Tuesday, September 8, 2009

Floyd Faulkner appears in Sewickley Herald article

New position created to connect area children with right activities
by Joanne Braun, Sewickley Herald Staff Writer
August 20, 2009

Area youth organizations are taking steps to make Quaker Valley children feel more valued.

One of those steps is hiring Floyd Faulkner as new community youth coordinator, said Susan Kaminski, Youth Connect chairman.

Kaminski introduced Faulkner to Sewickley Valley Chamber of Commerce members last week at their monthly meeting.

She said Sewickley has many area programs for the youth, but the challenge is connecting the right child with the right activity.

That's where Faulkner comes in.

The Coraopolis native said he has a lot of experience he can apply to his new position, but, "first it comes from the heart.

"If we can build relationships with the youth, then we have the opportunity to impact their lives. That's what I want to do. I want to reach children who feel lost and don't have a sense of belonging.

"We need to find out what their interests and needs are and instruct them to the vast resources we have in the community," he said.

Kaminski said data from a survey provided by The Search Institute on 40 developmental assets showed in 2003 and 2007, only about 25 percent of participating Quaker Valley students believe adults value them.

The Search Institute is an independent nonprofit organization that has developed an "assets" approach to reducing risky behaviors, and has created tools to measure and resources to help educate and develop.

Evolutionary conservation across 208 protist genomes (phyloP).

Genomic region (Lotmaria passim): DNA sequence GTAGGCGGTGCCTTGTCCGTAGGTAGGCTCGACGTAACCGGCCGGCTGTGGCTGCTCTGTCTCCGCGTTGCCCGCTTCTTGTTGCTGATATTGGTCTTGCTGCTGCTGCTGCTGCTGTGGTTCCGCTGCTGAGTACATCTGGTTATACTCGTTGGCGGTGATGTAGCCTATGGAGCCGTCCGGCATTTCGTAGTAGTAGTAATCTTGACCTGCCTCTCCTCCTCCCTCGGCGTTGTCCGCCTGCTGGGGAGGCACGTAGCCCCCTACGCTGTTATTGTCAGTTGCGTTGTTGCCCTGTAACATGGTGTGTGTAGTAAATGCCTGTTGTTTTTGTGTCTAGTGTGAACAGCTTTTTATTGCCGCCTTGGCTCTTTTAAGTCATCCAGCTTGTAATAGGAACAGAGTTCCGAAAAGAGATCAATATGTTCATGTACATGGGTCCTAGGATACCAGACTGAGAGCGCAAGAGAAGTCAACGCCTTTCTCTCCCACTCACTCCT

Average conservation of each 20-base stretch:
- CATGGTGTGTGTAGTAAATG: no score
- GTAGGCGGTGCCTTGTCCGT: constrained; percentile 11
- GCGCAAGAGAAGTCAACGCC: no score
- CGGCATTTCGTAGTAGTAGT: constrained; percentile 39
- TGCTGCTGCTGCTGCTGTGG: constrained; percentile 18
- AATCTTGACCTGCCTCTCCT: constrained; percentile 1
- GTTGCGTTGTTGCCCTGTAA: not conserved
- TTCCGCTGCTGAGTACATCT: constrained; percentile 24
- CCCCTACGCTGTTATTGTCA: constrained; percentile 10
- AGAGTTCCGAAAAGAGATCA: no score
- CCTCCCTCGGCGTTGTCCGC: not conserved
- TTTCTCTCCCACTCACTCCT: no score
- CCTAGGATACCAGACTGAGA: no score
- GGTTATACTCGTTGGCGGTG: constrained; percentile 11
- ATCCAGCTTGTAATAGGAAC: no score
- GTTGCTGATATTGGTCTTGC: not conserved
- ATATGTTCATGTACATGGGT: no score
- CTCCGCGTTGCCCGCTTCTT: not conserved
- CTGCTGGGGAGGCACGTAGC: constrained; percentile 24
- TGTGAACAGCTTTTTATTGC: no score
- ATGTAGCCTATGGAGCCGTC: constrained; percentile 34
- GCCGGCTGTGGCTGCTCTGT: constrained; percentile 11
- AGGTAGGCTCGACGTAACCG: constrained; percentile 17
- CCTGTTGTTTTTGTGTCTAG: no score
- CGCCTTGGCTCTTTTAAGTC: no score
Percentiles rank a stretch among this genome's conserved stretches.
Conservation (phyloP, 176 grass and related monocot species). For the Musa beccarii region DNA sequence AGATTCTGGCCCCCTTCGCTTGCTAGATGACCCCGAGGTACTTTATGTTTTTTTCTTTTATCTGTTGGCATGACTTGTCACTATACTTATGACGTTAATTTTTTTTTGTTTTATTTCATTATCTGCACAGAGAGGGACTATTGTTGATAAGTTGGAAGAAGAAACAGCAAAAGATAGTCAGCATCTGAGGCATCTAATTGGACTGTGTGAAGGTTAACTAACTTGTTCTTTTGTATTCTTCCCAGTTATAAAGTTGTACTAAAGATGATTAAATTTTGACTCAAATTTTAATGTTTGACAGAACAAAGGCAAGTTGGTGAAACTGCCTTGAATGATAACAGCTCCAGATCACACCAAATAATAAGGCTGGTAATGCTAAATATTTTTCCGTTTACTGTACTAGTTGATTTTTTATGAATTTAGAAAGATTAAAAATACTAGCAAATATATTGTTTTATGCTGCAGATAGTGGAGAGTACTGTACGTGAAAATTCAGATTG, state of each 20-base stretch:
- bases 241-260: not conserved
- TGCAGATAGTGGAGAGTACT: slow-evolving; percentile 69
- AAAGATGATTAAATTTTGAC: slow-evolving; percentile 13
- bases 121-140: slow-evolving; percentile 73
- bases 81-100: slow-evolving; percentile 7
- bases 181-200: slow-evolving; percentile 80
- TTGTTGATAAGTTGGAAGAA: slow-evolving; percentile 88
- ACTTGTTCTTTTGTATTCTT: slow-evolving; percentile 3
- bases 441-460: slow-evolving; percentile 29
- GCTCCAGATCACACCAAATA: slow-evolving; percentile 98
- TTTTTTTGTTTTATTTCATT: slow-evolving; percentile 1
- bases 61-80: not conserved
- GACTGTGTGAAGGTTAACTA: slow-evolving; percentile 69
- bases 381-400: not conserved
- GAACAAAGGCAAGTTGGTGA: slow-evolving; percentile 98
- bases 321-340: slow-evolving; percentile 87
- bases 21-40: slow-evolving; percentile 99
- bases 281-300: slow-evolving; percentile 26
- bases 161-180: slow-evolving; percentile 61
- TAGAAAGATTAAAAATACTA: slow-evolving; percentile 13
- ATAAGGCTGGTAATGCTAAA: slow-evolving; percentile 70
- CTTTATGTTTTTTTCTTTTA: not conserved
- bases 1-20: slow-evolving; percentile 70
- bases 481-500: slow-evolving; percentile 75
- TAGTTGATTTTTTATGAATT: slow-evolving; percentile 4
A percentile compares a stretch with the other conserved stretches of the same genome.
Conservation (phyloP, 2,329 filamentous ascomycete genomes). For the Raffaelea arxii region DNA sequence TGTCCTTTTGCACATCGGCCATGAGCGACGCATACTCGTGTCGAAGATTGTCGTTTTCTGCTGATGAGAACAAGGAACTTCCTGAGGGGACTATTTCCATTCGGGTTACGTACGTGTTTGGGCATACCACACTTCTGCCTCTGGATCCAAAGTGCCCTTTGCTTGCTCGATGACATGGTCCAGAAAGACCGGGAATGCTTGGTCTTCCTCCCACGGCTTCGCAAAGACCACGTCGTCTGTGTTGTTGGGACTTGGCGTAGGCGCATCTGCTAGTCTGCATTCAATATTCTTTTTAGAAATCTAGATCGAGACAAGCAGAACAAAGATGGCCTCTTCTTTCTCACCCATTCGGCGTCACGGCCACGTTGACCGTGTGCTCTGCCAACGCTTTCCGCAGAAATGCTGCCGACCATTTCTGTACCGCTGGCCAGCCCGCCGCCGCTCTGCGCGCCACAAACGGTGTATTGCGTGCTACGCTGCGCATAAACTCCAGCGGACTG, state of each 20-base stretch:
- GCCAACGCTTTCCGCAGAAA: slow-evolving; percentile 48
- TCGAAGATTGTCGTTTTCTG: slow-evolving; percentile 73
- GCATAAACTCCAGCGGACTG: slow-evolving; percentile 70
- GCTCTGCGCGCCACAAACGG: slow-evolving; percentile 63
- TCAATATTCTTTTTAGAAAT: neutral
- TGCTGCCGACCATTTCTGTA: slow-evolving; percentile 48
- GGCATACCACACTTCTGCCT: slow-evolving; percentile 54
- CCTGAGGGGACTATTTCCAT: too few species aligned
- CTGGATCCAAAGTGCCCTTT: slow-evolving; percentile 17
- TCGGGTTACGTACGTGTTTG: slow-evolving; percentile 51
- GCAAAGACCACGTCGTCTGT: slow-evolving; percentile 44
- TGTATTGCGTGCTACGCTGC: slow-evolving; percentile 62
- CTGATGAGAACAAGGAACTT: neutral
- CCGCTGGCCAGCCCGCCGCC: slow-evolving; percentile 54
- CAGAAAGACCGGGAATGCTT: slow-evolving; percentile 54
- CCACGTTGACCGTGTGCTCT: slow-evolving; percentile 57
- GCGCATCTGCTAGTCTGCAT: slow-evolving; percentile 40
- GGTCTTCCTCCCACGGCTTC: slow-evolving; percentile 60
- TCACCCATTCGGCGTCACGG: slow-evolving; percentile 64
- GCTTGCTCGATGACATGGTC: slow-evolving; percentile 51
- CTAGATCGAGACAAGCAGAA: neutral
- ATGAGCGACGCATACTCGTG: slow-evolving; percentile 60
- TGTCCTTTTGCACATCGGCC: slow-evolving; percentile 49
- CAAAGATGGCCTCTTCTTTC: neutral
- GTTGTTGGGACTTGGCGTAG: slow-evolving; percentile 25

Quaker Valley administrators decided to do the survey in 2003 when they first learned of the tool. A follow up was done in 2007 with 650 students in grades 6 through 12.

"The follow-up was done because from the first time around, it was clear information gained from the survey was valuable and timing-wise, the kids on the younger end of the first survey were about to graduate," Kaminski said.

The survey asks students questions relating to 40 developmental assets including participating in a sport, having someone helping with homework and believing adults in the community value them. They are asked questions such as do they spend more than two hours a day alone at home and have they gotten drunk once or more in the last two weeks.

Of all the categories, Quaker Valley scored the lowest in the do you feel valued by adults question.

The idea for the youth coordinator position grew out of results of the survey and other issues targeted by Youth Connect's steering committee--representatives from Quaker Valley School District, Sewickley Academy, The Laughlin Center, Sewickley Public Library, The Presbyterian Church, Sewickley, Sewickley Valley YMCA, Sweetwater Center for the Art, Sewickley Community Center, Child Health Association of Sewickley and other community representatives.

"The groups have had some success in adding after-school programming of various types.

"But the reality is that the needs of the kids in the community vary greatly," Kaminski said.

"The issue isn't so much that we don't have opportunities and resources for our kids, it is that they (and/or their parents) don't know how to access them," she said.

Youth Connect worked to get the majority of the funding put together. Faulkner's $38,000 salary plus benefits for the one-year pilot program is being funded through the support of Child Health Association of Sewickley, The Presbyterian Church, Sewickley and The Grable Foundation.